"Alcohol impacts upon an individual’s capacity to make rational choices and evidence is clear this is even more so for adolescents, placing them at further risk of harm and injury from misadventure," said Ms Addison-Wilson.
"Over recent years, we’ve seen an increase in `alcohol-pops’ – pre-mixed alcohol and soft drinks. When young people consume these drinks, which are in effect a stimulant and depressant mix, they are more likely to black out and take part in anti-social behaviour."
Ms Addison-Wilson said parents should know where their teenage children were when they out for the evening and who they were with.
"Most alcohol related issues occur when young people are returning home," she said.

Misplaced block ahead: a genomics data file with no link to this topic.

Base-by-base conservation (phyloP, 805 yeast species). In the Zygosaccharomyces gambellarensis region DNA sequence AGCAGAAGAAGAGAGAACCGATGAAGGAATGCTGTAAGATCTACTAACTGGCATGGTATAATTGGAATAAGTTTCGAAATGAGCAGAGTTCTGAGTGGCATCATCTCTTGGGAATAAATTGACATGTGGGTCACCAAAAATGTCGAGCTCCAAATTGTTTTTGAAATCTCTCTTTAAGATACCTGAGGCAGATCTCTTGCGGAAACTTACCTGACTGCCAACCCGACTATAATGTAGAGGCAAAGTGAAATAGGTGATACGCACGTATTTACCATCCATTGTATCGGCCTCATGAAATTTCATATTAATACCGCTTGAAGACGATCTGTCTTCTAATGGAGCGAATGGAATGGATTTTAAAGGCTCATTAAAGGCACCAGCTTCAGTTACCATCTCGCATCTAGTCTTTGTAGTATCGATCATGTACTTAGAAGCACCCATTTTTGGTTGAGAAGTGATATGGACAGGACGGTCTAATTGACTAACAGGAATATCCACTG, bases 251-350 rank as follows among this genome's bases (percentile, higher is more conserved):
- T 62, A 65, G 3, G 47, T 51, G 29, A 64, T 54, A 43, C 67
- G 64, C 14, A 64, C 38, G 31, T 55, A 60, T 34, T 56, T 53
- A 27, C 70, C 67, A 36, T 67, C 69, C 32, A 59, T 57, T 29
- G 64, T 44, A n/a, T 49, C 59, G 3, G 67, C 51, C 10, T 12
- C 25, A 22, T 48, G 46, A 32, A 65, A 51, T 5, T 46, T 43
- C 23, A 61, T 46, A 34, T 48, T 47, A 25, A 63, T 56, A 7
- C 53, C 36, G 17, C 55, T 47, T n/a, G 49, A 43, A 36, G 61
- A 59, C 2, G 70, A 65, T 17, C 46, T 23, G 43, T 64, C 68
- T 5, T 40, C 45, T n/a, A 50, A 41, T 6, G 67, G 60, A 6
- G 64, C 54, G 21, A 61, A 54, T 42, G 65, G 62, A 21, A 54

Ms Addison-Wilson suggests parents make a 'contract' with their adolescent to pick them up, regardless of their level of intoxication.
"This has been shown to reduce the chance of injury, assault and anti-social behaviour," she said.
Ms Addison-Wilson said it was vital for parents to communicate with their teenager as they became more exposed to alcohol – through their mates, peers and the media.
"The attitudes and actions of teenagers are often heavily influenced by what they see and hear at home. If you choose to discuss your own alcohol use with your teenager, it is important not to glorify your own behaviour," she said.
"Be careful not to sound hypocritical. If you drink, try to avoid getting drunk in front of them."
source: Street Corner